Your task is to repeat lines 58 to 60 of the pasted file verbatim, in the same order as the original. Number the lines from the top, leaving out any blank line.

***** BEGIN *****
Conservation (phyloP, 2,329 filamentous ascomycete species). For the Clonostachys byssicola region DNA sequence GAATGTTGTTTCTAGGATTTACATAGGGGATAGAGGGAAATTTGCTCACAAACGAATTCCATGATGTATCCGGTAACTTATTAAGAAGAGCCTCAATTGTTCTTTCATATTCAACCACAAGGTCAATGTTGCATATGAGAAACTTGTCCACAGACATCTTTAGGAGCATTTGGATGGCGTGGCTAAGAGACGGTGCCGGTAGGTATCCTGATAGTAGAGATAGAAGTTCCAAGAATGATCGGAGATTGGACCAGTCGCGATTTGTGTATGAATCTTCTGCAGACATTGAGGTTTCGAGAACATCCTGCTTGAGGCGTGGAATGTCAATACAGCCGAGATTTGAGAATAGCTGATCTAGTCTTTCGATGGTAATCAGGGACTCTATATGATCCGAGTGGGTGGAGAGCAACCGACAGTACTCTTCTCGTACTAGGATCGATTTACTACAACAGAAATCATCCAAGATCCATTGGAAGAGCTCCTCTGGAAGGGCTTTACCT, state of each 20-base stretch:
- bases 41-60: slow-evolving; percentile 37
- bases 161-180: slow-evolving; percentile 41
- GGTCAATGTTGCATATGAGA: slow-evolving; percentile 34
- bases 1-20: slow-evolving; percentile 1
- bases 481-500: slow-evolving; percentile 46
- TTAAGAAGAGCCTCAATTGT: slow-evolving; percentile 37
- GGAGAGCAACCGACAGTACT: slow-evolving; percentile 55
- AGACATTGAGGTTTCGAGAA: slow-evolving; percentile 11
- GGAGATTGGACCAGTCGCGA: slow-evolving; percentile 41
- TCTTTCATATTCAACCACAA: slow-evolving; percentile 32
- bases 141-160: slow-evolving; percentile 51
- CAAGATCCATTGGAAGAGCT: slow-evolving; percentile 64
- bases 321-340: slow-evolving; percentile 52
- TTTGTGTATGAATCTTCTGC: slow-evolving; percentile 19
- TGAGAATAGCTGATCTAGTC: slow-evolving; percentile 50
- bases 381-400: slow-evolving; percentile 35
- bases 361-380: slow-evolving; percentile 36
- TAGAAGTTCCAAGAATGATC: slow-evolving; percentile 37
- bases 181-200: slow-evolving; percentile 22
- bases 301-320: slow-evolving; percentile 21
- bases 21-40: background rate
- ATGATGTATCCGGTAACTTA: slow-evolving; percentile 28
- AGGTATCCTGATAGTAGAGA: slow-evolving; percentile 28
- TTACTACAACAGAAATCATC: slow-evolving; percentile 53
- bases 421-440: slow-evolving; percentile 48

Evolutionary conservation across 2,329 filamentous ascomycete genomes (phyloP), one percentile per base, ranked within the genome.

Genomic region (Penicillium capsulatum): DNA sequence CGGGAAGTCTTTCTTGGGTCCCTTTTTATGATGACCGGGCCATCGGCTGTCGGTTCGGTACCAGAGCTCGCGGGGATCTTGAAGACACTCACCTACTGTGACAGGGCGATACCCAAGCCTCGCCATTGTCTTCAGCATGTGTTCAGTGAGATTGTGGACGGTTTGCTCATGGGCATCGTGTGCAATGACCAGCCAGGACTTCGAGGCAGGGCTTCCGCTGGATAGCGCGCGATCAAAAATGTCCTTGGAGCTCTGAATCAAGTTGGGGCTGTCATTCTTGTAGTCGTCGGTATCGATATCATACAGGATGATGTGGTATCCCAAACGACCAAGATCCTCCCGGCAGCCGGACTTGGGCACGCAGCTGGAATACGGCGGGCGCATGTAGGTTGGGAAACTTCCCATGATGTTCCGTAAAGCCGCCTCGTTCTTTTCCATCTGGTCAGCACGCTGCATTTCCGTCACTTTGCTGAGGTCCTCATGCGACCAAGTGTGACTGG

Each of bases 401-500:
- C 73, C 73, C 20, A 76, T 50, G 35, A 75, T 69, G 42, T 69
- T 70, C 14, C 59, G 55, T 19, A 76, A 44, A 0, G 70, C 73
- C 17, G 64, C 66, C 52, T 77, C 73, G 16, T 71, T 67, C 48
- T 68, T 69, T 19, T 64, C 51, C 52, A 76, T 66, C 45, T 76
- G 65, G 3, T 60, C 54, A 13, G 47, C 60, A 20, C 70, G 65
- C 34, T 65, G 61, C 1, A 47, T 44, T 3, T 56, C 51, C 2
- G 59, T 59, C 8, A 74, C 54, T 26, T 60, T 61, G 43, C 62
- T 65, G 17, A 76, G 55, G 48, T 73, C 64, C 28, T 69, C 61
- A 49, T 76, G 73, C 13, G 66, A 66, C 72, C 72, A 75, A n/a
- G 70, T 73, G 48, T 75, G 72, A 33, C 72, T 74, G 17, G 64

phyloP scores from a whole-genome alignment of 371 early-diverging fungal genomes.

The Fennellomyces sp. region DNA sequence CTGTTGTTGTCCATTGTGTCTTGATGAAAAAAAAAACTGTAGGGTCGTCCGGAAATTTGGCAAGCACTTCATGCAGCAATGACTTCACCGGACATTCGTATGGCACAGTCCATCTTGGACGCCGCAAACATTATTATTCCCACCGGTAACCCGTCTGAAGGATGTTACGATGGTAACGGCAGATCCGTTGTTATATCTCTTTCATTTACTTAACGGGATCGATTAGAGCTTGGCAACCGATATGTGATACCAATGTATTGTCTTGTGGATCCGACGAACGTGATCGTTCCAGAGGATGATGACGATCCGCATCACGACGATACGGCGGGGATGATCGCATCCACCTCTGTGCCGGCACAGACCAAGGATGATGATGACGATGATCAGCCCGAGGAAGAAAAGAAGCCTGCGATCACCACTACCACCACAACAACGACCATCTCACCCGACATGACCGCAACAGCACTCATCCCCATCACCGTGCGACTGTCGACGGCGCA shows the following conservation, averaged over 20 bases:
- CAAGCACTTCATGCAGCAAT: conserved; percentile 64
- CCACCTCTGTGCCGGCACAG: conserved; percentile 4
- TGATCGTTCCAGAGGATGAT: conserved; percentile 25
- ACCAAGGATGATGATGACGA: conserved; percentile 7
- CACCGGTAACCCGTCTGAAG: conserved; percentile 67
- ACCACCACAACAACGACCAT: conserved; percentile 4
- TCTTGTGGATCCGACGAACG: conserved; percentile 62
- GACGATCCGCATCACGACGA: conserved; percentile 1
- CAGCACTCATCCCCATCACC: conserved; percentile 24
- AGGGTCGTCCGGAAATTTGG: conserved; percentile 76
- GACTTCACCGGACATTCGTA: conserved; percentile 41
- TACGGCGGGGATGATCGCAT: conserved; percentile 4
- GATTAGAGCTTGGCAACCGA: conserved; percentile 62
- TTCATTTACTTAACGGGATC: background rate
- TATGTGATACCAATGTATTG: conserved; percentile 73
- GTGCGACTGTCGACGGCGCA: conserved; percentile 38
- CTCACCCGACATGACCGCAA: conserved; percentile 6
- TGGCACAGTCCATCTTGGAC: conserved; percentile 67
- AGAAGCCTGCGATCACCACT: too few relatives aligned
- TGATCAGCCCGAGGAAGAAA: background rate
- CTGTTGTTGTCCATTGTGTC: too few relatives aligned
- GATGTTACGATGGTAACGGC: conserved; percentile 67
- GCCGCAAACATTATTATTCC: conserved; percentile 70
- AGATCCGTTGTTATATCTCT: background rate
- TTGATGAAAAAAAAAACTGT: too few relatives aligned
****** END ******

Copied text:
- CTCACCCGACATGACCGCAA: conserved; percentile 6
- TGGCACAGTCCATCTTGGAC: conserved; percentile 67
- AGAAGCCTGCGATCACCACT: too few relatives aligned